Caesar did not suffer from epilepsy: scientists

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Julius Caesar was killed on March 15th 44BC. Photo: Eric Feferberg/AFP
17:01 CEST+02:00
Scientists from Imperial College London have released new research arguing that Roman general Julius Caesar suffered from mini-strokes, going against previous diagnoses of epilepsy.

More than 2,000 years since Caesar died - assassinated by his own senators - researchers have claimed the military leader was struck by a debilitating disease in later life.

Some academics have previously argued that Caesar suffered from epilepsy, a brain condition which causes seizures.

But writing in the journal Neurological Sciences, researchers Francesco M. Galassi and Hutan Ashrafian have argued that the general suffered from cerebrovascular disease.

The result was a series of mini-strokes, well documented in classical sources, Galassi told The Local.

“His symptoms included headaches, sensory deficit, syncopal episodes (fainting), vertigo. There was a famous occasion when he could not stand up in the Senate to honour the senators,” said Galassi, who is currently researching the history of medicine at Imperial College London’s Department of Surgery and Cancer.

In addition to the dramatic impact of his poor health, in the article the scientists argue that Caesar’s personality changed as a result of cerebrovascular disease.

“As he was depressed towards the end of his life, one could perhaps speculate that the people who plotted against him might have noticed this.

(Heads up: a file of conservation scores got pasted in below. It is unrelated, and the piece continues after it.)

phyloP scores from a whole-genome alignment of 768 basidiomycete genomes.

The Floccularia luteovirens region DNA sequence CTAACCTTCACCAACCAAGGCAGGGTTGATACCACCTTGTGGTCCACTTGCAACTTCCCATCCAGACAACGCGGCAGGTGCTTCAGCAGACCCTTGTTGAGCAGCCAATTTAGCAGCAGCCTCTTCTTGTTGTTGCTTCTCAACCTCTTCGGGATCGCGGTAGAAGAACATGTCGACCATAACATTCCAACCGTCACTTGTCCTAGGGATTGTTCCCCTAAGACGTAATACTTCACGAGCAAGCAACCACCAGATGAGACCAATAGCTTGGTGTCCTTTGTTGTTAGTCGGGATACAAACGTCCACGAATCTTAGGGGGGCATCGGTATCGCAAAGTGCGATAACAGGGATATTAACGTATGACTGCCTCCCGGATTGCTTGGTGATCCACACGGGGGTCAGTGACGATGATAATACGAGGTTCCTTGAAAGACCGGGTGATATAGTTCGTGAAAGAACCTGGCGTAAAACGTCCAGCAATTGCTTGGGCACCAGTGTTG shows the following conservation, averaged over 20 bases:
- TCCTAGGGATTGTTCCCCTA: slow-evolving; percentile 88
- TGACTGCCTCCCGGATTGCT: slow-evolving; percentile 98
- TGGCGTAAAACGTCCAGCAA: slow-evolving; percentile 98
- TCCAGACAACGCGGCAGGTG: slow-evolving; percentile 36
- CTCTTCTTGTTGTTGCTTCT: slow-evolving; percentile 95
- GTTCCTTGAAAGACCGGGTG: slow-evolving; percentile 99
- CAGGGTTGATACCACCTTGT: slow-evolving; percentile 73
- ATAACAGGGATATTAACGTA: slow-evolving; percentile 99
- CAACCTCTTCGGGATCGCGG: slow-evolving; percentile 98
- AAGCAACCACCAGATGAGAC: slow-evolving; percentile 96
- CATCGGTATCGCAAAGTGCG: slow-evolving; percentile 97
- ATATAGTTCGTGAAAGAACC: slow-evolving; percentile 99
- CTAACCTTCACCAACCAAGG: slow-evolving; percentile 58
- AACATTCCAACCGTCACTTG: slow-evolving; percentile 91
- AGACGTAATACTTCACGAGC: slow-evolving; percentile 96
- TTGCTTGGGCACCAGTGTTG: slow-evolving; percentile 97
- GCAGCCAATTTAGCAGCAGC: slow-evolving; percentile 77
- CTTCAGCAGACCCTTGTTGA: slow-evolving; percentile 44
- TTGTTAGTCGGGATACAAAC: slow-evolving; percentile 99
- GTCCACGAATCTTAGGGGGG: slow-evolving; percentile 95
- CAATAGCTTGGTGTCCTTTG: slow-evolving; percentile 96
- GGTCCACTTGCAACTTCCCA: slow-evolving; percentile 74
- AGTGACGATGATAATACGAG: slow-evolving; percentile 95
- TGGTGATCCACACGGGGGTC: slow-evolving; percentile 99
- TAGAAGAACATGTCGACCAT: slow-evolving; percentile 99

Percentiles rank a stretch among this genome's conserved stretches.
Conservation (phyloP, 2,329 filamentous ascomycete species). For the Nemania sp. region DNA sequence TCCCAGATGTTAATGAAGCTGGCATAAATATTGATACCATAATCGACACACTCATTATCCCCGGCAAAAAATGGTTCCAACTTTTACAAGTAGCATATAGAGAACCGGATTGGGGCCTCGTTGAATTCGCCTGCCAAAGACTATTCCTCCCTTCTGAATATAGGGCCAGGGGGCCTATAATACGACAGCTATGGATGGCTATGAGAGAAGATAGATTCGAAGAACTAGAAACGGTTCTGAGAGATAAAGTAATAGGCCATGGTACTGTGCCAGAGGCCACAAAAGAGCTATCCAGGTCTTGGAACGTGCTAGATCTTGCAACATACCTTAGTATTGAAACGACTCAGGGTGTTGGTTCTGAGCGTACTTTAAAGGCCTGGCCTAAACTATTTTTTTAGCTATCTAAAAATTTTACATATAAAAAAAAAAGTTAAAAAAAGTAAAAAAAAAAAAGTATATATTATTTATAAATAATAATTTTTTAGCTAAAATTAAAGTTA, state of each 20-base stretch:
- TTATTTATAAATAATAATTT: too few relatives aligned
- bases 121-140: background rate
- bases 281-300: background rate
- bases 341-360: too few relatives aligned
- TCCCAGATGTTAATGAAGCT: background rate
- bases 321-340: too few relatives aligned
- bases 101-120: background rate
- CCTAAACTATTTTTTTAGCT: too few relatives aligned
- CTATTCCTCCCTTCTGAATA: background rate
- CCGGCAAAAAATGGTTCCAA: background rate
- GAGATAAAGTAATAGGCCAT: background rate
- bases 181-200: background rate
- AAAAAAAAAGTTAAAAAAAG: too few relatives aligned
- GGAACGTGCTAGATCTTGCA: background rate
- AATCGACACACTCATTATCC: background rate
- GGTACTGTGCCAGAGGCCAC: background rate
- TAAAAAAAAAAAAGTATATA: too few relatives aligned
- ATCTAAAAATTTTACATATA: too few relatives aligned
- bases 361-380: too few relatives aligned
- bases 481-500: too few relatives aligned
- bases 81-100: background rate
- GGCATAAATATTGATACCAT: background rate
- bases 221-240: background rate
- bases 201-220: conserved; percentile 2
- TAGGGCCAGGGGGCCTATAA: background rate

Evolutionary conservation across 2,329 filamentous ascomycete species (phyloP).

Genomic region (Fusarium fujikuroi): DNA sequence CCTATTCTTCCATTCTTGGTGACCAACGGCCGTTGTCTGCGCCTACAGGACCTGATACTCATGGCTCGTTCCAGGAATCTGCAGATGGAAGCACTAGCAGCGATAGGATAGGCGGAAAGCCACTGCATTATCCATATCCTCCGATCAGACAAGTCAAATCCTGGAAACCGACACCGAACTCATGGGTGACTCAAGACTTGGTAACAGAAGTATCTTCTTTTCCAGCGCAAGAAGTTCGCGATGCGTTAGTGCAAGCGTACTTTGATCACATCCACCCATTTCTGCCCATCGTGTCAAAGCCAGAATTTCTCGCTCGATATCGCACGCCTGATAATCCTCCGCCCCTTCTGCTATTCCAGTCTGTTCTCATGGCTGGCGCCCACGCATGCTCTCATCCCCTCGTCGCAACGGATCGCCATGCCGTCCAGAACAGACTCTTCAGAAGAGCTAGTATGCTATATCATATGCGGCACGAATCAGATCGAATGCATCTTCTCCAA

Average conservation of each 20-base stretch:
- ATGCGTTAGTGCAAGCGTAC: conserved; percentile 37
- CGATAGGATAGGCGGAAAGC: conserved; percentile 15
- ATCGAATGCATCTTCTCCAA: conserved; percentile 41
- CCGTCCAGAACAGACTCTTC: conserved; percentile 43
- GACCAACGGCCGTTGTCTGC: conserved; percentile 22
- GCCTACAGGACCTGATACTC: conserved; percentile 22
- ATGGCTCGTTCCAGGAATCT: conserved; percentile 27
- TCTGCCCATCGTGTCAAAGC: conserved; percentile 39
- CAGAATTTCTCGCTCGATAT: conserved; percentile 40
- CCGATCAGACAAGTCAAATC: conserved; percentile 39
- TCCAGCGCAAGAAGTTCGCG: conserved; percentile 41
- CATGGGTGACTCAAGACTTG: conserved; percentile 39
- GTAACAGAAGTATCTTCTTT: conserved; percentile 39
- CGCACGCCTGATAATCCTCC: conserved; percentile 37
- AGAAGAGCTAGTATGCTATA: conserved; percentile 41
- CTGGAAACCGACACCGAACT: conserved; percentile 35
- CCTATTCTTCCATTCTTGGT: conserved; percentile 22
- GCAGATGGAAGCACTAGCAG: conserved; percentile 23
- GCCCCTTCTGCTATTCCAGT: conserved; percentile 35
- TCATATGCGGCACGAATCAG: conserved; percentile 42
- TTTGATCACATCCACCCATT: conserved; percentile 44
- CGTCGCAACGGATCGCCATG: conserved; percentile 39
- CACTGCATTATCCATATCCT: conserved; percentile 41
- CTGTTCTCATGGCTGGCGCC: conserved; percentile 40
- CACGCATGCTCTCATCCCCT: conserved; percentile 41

“You cannot exclude that changes in his mood might have encouraged those around him to take action, although this must be said with caution,” Galassi commented.

Caesar was stabbed to death on the Ides of March (15th) 44BC by a group of senators who conspired against him.

While the Roman general came to a violent end, in their research the scientists note the sudden deaths of two relatives could provide a clue to Caesar’s health.

“In order to explain that he had late onset epilepsy, other researchers have used the fact that his two ancestors died from Sudep (sudden unexpected death in epilepsy), which is very rare and too complex,” Galassi said, arguing that a family history of cardiovascular was a much simpler explanation.

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Rather than a misdiagnosis when Caesar was alive, Galassi said classical references to epilepsy and its symptoms may have been part of a “propaganda drive” on the part of his supporters.

“In the ancient world epilepsy was regarded as a sacred disease; people who suffered from epilepsy were thought as having a direct connection with the gods,” he said.

Centuries after Caesar’s death, he is still celebrated as one of the most significant figures in Roman history.

But Galassi warns against putting the general on a stone pedestal: “I think medicine plays an important role in history, we should all look at these characters as humans not marble statues.” 

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